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Practical Game Design with Unity and Playmaker
 
 

Practical Game Design with Unity and Playmaker [Kindle Edition]

Sergey Mohov
2.0 out of 5 stars  See all reviews (2 customer reviews)

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Product Description

Product Description

In Detail

Unity is a powerful rendering engine which is fully integrated with a complete set of intuitive tools to create interactive 3D and 2D content. Playmaker is a flexible visual state machine editor and runtime library for Unity 3D which facilitates visual scripting for Unity 3D.

This book explores the basics of Unity scripting in JavaScript and C#. It is a step-by-step tutorial which thoroughly explains how to make a game from scratch quickly and effortlessly. This books details the steps required to make a game in seven chapters, each of them examining one of the aspects of game development in the most practical and concise way possible.

This book starts by explaining you the component-based approach to game development. It then moves on to teach you how to use state machine's interface to make a game with minimum code and how to add AI and Photon networking to it. The book then progresses through helping you understand how to write a Kongregate API code and upload your game on it. The book finally ends up enabling you to make a complete web Multiplayer game in Unity and add an external API to it.

Approach

A practical guide packed with examples that helps you to build a full-fledged game with the help of Unity and Playmaker. A few exercises and useful external resources are also provided to improve both the game and your skills.

Who this book is for

This book is for animation artists and 3D artists, designers, and engineers who want to create interactive content with little or no programming. This book is also for game programmers who want to create a game from scratch in Unity and Playmaker. You are expected to have basic knowledge of game programming and Unity 3D.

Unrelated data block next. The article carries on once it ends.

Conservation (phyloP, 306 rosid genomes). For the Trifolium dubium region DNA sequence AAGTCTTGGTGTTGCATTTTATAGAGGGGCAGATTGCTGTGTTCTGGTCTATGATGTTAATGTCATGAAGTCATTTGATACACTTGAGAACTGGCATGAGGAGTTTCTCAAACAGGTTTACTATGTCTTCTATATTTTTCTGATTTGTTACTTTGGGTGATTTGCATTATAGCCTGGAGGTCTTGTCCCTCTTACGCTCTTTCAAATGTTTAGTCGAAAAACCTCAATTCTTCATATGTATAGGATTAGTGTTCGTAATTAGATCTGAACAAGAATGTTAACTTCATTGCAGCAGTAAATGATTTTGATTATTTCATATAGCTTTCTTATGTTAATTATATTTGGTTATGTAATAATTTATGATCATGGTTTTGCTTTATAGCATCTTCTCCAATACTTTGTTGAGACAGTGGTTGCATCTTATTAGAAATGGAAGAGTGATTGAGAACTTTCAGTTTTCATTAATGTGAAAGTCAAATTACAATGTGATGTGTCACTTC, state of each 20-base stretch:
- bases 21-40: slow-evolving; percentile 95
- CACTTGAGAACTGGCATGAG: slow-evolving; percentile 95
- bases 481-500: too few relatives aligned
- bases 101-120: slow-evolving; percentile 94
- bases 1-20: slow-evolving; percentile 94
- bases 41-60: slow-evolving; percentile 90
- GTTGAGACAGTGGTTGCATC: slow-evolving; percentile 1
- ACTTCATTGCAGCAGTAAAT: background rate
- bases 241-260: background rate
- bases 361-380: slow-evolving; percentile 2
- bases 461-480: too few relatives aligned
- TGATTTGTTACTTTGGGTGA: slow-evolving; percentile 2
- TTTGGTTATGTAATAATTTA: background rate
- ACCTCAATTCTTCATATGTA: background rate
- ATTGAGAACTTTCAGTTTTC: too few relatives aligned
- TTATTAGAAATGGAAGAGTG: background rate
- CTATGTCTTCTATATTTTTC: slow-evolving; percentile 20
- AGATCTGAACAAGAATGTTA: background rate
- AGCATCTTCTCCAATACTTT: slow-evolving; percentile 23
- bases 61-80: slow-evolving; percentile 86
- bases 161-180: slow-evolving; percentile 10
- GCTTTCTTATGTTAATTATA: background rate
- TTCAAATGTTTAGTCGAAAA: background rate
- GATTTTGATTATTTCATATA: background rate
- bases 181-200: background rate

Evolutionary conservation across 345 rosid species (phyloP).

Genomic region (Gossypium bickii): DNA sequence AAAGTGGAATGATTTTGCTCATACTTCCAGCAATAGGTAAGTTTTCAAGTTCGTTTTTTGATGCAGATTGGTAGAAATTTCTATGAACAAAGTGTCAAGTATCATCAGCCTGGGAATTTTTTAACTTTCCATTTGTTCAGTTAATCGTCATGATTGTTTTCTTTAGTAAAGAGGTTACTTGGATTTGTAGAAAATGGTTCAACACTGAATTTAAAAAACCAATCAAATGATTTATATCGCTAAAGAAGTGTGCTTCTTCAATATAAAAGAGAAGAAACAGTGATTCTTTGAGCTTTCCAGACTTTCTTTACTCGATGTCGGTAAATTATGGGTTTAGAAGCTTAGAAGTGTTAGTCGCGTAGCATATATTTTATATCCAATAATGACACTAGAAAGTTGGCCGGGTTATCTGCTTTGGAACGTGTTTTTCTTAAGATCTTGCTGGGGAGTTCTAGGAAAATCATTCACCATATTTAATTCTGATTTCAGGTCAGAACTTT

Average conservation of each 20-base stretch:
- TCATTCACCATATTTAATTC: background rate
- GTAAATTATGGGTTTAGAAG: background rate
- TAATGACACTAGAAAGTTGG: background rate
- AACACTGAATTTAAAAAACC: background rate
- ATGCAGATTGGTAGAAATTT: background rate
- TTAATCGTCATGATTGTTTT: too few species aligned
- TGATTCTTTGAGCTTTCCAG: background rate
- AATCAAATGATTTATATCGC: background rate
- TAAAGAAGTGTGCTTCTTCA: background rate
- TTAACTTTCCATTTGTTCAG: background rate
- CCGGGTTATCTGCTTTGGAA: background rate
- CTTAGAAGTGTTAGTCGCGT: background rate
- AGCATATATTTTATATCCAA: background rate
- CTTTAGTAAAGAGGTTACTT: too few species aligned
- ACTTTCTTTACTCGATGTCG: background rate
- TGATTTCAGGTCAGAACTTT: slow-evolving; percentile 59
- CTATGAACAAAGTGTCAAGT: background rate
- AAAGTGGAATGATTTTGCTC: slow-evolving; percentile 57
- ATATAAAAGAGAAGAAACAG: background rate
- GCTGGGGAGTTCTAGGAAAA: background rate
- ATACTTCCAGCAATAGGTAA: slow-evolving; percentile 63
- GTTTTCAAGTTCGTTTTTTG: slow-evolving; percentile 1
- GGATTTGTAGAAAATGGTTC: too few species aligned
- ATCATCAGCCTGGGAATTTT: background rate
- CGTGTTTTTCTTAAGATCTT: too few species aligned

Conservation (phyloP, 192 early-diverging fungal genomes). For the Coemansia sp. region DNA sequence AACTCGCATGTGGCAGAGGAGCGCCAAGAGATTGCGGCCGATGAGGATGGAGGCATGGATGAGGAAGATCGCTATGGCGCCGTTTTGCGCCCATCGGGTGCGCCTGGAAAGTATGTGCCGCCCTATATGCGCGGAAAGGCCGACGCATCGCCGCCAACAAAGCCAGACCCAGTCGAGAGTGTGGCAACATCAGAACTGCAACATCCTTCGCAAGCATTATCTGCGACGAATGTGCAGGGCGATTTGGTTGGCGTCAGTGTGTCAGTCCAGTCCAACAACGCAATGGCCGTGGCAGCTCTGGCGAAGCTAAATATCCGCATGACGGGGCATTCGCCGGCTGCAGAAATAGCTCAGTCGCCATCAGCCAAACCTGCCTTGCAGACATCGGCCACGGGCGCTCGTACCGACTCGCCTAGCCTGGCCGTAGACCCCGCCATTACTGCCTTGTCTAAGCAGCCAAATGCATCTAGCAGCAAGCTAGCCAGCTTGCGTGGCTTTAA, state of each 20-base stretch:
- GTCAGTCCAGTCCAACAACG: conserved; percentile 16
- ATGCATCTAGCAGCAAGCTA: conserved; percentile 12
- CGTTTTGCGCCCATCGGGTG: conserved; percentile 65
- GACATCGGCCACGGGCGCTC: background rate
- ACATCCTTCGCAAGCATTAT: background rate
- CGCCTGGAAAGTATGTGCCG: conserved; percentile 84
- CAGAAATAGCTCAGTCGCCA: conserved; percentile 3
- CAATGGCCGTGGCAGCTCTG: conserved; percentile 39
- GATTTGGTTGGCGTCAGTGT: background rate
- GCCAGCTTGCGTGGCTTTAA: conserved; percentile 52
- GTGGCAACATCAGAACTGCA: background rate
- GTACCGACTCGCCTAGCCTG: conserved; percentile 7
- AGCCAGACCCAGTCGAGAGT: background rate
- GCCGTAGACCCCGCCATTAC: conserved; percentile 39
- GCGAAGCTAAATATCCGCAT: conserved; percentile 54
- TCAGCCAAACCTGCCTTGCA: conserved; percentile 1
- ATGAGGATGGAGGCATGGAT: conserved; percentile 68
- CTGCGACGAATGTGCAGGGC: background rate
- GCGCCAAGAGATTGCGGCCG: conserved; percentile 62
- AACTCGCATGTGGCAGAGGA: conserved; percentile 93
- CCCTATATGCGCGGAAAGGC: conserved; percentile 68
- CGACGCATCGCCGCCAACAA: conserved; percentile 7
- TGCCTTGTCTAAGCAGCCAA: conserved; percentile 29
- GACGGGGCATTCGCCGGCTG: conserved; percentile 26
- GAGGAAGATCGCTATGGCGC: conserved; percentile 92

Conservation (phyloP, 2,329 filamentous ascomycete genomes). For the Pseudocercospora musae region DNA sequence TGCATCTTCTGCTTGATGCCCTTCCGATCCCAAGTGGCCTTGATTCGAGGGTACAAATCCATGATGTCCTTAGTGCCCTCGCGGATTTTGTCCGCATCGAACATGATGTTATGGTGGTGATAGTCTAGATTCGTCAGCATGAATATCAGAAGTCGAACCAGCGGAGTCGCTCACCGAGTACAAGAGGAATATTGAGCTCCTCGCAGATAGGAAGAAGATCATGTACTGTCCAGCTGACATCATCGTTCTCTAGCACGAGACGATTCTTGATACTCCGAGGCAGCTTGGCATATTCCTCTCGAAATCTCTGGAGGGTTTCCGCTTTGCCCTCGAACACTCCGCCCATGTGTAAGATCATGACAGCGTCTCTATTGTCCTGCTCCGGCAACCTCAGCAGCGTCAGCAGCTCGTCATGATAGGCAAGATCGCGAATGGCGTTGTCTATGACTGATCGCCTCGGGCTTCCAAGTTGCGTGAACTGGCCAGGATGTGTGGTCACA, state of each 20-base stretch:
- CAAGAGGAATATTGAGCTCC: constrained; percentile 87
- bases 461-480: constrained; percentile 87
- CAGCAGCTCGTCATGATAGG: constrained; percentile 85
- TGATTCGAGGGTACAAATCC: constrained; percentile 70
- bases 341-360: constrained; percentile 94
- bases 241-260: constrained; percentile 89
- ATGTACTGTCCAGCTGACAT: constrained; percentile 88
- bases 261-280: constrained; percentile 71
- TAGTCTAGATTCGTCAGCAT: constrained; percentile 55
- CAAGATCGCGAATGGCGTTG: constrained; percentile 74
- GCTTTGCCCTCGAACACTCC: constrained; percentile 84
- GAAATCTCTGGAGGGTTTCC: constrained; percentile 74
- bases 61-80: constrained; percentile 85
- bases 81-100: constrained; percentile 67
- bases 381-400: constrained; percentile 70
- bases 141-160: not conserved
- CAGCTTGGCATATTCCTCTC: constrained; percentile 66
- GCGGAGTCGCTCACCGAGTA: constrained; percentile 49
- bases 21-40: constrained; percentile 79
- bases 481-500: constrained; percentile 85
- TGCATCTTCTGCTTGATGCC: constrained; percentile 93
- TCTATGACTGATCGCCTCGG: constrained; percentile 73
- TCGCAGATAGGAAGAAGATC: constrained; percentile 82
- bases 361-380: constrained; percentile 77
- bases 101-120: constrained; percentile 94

About the Author

Sergey Mohov

Sergey Mohov is a game developer and designer with over three years of experience in working on games in Unity. His prominent projects include Dédale, Paradis Perdus, and Lune. The rest of Sergey's games can be found on his website at http://sergeymohov.com along with his personal blog.


Product details

  • Format: Kindle Edition
  • File Size: 3025 KB
  • Print Length: 122 pages
  • Publisher: Packt Publishing (20 Dec 2013)
  • Sold by: Amazon Media EU S.à r.l.
  • Language: English
  • ASIN: B00HJZV9YK
  • Text-to-Speech: Enabled
  • X-Ray:
  • Average Customer Review: 2.0 out of 5 stars  See all reviews (2 customer reviews)
  • Amazon Bestsellers Rank: #758,630 Paid in Kindle Store (See Top 100 Paid in Kindle Store)
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Most Helpful Customer Reviews
1 of 1 people found the following review helpful
Format:Paperback
This book is aimed at someone interested in game design who uses Unity and has purchased (or is thinking of purchasing) the Unity plugin Playmaker.

The beauty of Playmaker is that it allows you to rapidly prototype games without touching code - great if you are a designer, or a developer who needs to have something prototyped quickly to test.

The book begins by explaining Unity at a basic enough level, guiding you around the interface etc. It's not until a few chapters in that Playmaker is introduced fully. When it is introduced, the book shows how easy it is to perform actions using Playmaker instead of scripting.

The networking and 3rd party APIs are a nice bonus, but it would have been nice if the book assumed you knew Unity and could then focus on teaching more of Playmaker.

I do like the way the book teaches you to build on one game idea and enhance it, but it feels like this book should have had more content, for example, using Playmaker for different types of games (the example game is a 2D Air Hockey clone). The AI section is 6 pages, I'm sure a whole chapter at least could have been dedicated to this.
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1 of 1 people found the following review helpful
1.0 out of 5 stars Very misleading with Playmaker in Title 9 Feb 2014
By Daz M
Format:Paperback
I have to agree totally with Drew. This book is very much about Unity and not a lot about Playmaker. You will learn more just by following the tutorials on the playmaker site and other video sites.

This book appears to be directed at the Unity Novice. But to be honest, If someone is going to buy Playmaker at that price, are they really going to be a novice?

Anyway, will be waiting for a better book that is "totally" directed towards Playmaker and has a lot more pages. 122 pages really?!